You’ll notice that 5 out of 6 of those goals mirror some of Wil’s. That’s not completely intentional; it’s just that many of his goals are for better mental health, and that happens to be a result that I’m also keen on achieving. My anxiety has been off the charts lately, morphing into this gnarled, unmanageable beast of a thing, and it’s been awful. I hate it; I hate where I am now, what it’s turned me into. There’s entirely too much self-pity and not enough remedying action on my part as of late, and I’m determined to do what I can to change that.
Get better sleep
These past couple of days, I’ve actually imposed an 11:30 PM maximum bedtime for myself, and it’s led to swift improvement in my outlook and disposition. I need to be more vigilant about my temporal boundaries, e.g., stopping work at 10 PM on the dot regardless of how pretend-urgent matters are or how much/little work I’ve done at that point. The demands of my job are already intrusive enough, in terms of both time and personal space, and there’s no need to be so accepting of such violations as to invite more of them by signaling that they’re okay.
Eat better food
This is a big one. I’m a terrible stress-eater, which is all the more frustrating since I’d successfully maintained mostly-Paleo eating habits for more than a year before the period of high stress-no reward kicked in. I’d like to get back to that, as I genuinely do feel better on a mostly-Paleo diet: I have more energy, better skin; I feel lighter, stronger, more agile. It’s just difficult to overcome the urge to gnaw on something, which inevitably arises during moments of anger and stress. The plan is to recalibrate my brain to:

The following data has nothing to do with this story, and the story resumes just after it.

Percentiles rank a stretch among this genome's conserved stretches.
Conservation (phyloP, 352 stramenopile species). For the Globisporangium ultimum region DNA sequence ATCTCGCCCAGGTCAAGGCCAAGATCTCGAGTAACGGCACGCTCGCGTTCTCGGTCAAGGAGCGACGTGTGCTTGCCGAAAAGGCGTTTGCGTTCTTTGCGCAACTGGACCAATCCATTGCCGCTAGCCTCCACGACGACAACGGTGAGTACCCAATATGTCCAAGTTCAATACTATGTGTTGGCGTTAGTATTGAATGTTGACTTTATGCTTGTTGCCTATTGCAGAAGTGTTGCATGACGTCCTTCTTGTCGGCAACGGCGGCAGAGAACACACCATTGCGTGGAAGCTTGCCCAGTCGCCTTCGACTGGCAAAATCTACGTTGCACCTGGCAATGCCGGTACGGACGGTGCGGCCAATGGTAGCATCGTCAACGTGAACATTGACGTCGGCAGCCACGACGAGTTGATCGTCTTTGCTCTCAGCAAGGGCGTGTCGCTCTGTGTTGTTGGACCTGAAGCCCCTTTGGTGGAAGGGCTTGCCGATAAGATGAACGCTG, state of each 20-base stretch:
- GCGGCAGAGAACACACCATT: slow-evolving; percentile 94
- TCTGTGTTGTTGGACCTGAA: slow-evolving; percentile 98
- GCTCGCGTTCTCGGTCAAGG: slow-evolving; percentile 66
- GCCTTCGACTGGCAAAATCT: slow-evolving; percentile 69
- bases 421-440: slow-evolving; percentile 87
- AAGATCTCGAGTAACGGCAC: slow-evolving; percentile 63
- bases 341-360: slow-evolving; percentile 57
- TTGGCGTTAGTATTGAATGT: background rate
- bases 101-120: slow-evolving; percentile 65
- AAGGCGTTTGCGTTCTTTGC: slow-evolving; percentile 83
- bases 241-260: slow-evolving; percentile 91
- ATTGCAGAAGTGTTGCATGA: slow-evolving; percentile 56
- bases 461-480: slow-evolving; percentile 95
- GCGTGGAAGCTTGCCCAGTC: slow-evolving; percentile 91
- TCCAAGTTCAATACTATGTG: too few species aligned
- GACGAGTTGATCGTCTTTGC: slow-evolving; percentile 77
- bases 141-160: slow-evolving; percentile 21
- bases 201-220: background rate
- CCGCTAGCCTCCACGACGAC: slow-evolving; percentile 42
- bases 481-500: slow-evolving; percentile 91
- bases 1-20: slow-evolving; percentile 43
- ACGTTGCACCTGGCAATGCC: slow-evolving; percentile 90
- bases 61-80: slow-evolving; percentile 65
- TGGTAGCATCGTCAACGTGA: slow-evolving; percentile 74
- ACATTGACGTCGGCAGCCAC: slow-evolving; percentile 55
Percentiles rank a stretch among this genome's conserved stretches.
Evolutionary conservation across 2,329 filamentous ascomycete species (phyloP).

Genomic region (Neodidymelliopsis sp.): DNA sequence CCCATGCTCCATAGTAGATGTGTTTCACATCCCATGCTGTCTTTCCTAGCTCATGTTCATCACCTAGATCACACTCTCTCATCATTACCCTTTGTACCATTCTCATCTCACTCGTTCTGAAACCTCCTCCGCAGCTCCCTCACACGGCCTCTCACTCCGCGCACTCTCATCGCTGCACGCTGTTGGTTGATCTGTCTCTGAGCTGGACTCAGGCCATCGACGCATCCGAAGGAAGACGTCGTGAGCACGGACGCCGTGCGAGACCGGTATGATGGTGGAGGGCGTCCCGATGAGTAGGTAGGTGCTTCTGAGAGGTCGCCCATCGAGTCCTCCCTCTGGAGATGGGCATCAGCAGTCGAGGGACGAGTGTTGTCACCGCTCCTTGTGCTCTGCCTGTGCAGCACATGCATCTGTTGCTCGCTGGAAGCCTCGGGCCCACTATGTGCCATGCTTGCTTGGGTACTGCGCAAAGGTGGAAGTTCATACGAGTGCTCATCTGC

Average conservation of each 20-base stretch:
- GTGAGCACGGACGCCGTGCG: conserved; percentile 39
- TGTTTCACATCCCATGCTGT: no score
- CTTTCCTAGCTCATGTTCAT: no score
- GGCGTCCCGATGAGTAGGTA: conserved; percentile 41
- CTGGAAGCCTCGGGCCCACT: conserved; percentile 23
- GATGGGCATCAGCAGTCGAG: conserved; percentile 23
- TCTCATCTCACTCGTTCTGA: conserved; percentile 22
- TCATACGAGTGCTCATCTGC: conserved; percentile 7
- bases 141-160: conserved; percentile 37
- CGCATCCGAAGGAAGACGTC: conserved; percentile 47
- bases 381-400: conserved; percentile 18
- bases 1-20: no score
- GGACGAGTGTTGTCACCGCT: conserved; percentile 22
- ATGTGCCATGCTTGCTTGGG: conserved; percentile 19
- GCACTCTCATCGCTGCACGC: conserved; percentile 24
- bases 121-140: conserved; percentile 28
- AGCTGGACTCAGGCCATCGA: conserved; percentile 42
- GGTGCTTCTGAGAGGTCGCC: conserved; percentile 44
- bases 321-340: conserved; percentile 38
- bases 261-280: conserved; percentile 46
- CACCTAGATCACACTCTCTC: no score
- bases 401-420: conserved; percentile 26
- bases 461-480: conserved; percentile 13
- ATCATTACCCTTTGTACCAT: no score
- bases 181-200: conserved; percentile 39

- eat mostly whole food / turn away from fried and processed food – I’ve done this before, so I know I can sustain this
- drink water instead of eating when stressed
I’ll be using MyFitnessPal again, to keep track of how I’m doing. The app has led me to obsessively count calories in the past, so I’ll be more wary of that. There’s a specific press in the back of my skull — a mixture of desperation and urgency and worry — that crops up when I feel like bingeing or worrying overmuch about calories, so I’m watching out for that.
Exercise does wonders for my mood, and the challenge here is really finding the time and space to make exercise a viable option, especially in moments of stress. So #1 challenge here is accessibility: how easy is it for me to actually turn to exercise when I need it?
The site doyogawithme.com has been a fantastic discovery in that regard, because I’ve found that 1) I love yoga; 2) it dials down my anxiety so much; and 3) the site itself makes it so easy to do a quick routine when I need it.